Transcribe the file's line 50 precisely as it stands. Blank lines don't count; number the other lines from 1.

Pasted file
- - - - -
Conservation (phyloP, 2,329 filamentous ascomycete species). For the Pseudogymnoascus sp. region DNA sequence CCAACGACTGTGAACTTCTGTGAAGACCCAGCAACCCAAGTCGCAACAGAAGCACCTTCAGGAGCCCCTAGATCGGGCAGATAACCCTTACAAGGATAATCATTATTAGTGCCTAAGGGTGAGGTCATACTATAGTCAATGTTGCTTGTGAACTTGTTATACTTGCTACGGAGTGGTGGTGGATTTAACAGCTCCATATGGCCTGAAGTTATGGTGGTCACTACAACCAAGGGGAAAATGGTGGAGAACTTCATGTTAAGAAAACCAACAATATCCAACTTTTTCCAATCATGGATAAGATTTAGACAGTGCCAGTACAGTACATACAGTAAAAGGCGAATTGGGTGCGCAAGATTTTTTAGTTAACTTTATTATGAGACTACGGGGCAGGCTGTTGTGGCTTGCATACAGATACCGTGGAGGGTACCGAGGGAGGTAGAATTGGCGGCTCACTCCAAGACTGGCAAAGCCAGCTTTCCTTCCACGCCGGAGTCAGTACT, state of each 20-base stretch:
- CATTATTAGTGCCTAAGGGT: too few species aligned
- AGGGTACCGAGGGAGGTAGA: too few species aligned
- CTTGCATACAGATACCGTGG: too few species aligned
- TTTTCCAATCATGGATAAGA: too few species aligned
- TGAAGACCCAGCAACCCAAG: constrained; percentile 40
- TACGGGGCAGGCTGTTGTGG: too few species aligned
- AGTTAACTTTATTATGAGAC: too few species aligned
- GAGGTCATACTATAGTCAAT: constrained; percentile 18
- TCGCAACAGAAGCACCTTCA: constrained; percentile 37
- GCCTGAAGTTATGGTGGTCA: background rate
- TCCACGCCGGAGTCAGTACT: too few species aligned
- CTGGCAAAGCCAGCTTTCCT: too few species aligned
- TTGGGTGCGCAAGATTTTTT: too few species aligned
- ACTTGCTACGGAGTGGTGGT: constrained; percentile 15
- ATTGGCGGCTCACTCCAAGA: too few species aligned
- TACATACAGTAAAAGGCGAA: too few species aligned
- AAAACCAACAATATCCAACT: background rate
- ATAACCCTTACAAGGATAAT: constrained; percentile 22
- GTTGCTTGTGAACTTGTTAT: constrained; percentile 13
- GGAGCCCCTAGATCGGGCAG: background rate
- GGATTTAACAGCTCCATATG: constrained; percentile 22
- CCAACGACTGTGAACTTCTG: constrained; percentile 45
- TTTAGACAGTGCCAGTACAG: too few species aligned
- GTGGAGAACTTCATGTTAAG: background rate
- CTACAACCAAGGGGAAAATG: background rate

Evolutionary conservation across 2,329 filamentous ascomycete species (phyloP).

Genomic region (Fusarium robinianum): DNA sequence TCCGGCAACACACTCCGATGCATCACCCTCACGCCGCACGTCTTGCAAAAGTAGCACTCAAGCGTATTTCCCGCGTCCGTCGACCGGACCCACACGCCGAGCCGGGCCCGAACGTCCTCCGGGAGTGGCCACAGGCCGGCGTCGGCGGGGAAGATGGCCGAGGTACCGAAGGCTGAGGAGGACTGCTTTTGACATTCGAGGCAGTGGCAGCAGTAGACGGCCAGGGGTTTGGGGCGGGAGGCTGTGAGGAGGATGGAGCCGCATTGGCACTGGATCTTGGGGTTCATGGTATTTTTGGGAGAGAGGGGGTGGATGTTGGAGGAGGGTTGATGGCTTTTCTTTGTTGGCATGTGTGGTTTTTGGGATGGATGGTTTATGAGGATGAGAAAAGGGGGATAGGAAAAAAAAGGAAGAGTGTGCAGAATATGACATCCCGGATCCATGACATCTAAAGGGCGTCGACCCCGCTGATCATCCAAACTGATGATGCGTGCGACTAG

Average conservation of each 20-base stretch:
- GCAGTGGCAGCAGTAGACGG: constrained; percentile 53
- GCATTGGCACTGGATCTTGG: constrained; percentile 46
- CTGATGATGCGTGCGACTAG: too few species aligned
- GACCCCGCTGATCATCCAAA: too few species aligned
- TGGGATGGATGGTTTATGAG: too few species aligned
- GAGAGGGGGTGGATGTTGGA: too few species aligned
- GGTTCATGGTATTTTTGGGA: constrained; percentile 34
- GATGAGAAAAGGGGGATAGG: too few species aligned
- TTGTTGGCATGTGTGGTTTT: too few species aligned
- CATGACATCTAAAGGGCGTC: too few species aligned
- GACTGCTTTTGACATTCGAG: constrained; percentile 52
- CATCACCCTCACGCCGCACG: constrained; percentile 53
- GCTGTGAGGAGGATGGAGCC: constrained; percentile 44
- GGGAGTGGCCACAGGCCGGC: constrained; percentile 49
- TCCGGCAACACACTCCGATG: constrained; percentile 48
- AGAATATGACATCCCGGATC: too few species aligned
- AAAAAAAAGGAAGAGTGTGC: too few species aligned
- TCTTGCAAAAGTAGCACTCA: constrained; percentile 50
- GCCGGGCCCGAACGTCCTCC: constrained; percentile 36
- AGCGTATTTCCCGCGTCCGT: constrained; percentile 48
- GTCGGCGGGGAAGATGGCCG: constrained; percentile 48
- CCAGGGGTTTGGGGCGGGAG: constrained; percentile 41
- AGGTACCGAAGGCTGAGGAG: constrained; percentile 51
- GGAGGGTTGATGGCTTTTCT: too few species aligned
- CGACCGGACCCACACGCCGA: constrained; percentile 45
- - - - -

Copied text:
- GTCGGCGGGGAAGATGGCCG: constrained; percentile 48